|“First, there is the old truth that ‘In the beginning is the body,’ with its desires, its powers, its manifold form of resistance to exploitation. As is often recognized, there is no social change, no cultural or political innovation that is not expressed through the body, no economic practice that is not applied to it.”|
Entering the gallery, a visitor met by a floor to ceiling colorscape, hanging under its own weight, a linen from the artist series “Bruises.” Alina started the series last year, responding to the violence and battered bodies on the news coming from her birthplace Belarus. On August 8, 2020 the nation came together in unprecedented unity to protest against the rigged presidential election of the man who has held power over the last 26 years, Alexander Lukashenko. Thousands of peaceful protesters looking for justice poured to the streets where they were met by authorities conducting indiscriminate beatings and brutal mass detentions, and dispersing crowds with truncheons, stun grenades, and water cannons. Over the following weeks, protesters made their battered bodies public to record the evidence of a human rights crisis in the country. Lukashenko claimed that the opposition fabricated the abuse and “girls painted their butts with blue color.”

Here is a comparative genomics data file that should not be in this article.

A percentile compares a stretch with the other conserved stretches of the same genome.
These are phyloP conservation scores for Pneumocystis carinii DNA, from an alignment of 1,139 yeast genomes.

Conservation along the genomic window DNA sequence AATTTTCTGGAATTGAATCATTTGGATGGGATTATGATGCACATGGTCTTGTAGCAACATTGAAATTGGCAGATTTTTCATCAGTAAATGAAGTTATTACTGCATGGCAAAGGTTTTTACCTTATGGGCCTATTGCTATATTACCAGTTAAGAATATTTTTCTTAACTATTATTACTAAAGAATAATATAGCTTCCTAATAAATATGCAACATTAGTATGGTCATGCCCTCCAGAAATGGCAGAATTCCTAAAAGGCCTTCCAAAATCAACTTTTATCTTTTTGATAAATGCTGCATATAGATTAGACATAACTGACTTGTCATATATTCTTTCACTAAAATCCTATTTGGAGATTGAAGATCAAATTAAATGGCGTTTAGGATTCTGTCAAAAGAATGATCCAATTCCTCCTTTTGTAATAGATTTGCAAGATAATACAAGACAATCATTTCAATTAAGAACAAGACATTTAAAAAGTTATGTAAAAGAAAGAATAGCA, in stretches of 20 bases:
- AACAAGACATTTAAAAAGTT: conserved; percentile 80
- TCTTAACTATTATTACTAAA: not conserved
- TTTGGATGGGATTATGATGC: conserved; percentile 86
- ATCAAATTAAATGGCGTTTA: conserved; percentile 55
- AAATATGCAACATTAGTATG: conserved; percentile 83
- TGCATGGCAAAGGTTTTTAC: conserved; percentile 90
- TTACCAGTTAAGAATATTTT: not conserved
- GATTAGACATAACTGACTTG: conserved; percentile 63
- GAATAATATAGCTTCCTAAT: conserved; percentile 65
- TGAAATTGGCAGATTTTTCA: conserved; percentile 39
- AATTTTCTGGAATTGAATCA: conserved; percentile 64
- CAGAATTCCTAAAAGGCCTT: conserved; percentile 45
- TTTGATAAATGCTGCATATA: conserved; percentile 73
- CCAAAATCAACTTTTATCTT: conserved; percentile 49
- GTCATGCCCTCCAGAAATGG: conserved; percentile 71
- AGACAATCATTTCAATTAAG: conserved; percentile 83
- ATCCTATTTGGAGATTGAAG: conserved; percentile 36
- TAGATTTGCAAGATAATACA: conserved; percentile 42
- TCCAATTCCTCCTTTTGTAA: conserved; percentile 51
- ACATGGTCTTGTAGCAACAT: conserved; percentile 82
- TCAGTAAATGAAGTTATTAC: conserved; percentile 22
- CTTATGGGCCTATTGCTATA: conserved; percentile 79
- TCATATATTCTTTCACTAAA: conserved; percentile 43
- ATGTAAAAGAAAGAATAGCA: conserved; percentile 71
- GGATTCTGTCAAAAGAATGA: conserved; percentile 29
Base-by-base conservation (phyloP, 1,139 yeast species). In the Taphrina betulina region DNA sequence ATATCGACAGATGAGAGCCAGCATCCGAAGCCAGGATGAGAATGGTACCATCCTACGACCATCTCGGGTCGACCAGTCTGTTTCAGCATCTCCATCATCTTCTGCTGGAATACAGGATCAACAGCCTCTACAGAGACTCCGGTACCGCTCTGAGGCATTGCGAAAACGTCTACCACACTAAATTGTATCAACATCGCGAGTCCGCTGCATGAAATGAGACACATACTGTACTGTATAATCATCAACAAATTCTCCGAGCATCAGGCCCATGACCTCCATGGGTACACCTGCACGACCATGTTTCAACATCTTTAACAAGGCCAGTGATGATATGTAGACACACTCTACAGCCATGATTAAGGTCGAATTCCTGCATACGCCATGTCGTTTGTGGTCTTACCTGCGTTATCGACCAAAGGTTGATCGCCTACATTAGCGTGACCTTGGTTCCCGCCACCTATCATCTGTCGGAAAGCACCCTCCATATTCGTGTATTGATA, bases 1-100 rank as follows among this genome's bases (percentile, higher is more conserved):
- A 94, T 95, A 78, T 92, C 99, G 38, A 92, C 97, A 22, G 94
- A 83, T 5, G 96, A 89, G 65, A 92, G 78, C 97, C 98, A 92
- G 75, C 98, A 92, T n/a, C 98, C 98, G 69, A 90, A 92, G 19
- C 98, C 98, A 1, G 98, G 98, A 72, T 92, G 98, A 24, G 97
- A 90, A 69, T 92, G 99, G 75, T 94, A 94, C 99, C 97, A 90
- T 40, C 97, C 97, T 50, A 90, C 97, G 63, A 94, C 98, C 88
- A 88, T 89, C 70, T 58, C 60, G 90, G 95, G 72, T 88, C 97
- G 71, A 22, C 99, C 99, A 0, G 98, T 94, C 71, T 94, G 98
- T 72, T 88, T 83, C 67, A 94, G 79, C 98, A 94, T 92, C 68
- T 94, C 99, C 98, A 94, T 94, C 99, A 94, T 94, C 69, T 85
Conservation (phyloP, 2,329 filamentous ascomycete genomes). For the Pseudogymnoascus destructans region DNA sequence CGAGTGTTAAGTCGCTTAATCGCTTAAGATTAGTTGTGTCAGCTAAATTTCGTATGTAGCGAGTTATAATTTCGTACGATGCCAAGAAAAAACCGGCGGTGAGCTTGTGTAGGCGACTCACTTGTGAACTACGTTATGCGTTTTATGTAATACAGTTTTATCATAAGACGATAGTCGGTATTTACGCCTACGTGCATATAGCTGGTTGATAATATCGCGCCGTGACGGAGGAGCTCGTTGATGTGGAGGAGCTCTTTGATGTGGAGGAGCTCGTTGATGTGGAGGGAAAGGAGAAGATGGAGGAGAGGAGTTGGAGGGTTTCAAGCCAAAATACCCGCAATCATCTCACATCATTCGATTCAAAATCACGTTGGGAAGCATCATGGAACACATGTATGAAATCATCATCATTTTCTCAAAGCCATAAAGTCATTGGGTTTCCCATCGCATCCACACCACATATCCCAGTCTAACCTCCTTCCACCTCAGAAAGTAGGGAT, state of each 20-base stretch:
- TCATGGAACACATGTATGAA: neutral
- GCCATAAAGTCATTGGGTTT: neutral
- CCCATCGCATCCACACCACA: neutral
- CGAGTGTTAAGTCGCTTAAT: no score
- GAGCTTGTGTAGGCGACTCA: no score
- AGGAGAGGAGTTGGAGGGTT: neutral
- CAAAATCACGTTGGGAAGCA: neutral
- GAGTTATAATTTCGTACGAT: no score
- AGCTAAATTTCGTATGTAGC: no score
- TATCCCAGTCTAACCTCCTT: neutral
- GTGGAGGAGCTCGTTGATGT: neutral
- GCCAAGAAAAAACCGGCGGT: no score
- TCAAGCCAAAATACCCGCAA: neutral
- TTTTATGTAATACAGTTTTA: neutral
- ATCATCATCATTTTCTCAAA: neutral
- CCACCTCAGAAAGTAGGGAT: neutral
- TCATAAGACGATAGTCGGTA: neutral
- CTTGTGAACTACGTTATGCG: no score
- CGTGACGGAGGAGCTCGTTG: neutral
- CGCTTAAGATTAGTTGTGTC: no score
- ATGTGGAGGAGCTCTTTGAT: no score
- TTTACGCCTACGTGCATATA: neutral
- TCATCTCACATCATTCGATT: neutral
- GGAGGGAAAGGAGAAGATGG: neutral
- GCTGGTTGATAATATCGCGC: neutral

“Bruise #16” (2021) watercolor on printed linen was created for this exhibition. Beneath it lies the text-based and site-specific work “Concrete Poems” covering the floors of the gallery. Alina brings together art historical references such as Dada and Brazilian “Concrete Art” and the literal interpretation of concrete poetry inspired by city scribbles, graffiti, and absurdisms.